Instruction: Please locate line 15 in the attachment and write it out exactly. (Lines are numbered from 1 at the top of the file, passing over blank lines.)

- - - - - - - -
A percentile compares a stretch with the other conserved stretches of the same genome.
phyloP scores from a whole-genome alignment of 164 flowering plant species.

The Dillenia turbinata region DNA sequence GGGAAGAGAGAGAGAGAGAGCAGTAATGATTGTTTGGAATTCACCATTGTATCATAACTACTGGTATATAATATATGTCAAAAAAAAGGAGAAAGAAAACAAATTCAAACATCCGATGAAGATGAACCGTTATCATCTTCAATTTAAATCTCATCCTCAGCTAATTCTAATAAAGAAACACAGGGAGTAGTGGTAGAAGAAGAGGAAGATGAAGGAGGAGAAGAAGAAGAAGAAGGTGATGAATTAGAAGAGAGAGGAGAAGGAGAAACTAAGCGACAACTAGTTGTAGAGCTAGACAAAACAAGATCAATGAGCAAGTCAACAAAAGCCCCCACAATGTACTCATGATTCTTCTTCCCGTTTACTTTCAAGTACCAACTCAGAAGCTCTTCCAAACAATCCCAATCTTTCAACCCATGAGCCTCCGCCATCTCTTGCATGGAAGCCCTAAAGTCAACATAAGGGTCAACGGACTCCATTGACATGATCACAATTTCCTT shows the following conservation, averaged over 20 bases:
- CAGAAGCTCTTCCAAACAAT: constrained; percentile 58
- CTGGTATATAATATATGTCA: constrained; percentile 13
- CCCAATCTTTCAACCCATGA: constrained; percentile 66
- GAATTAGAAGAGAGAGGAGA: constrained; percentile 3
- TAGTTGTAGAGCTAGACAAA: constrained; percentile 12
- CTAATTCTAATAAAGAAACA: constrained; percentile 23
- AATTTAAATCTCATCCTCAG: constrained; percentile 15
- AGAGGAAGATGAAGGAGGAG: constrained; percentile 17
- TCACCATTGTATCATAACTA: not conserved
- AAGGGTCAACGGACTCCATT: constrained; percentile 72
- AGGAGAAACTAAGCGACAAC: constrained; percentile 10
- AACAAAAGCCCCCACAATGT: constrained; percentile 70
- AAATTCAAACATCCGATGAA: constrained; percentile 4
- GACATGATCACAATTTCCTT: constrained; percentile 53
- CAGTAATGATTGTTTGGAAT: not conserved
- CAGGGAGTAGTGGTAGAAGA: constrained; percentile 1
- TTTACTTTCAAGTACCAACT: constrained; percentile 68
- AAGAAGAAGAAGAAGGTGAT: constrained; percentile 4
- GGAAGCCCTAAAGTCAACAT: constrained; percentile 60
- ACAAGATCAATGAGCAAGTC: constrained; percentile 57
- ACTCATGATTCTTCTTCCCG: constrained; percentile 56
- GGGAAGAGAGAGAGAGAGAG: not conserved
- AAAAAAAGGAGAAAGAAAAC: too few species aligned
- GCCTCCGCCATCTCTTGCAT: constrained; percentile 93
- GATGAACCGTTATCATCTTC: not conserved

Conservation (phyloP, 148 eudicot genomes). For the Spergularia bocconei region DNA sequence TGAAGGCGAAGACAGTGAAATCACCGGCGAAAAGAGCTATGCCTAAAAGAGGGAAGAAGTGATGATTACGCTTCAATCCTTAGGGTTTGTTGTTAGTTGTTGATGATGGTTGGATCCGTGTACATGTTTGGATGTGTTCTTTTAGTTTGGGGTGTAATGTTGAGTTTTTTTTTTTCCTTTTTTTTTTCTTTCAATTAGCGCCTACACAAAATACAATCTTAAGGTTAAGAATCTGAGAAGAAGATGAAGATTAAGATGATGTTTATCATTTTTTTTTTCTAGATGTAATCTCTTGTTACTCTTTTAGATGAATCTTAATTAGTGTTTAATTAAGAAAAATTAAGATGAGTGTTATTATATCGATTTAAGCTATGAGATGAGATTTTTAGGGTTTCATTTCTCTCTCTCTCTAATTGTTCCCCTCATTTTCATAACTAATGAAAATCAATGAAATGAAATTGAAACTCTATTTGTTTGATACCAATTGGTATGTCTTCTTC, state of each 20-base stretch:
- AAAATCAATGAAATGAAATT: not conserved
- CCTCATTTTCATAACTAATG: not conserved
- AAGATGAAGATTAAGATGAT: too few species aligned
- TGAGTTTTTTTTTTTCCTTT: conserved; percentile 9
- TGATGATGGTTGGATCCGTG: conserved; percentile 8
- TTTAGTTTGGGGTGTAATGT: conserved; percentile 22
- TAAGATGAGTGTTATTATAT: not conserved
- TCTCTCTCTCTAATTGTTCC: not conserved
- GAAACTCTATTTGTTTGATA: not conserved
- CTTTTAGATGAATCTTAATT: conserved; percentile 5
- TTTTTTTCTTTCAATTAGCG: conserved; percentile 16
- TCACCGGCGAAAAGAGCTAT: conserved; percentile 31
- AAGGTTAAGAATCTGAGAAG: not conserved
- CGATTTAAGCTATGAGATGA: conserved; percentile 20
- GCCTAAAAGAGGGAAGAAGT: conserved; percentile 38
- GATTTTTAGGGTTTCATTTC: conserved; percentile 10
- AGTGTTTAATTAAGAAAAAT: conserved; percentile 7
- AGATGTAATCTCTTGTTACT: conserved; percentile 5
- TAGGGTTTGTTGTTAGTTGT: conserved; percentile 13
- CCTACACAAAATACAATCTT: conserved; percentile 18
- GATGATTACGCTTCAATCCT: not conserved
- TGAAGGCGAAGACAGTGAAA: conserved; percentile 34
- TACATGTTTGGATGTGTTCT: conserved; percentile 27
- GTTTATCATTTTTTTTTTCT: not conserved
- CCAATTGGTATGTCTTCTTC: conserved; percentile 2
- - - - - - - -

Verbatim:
- AACAAAAGCCCCCACAATGT: constrained; percentile 70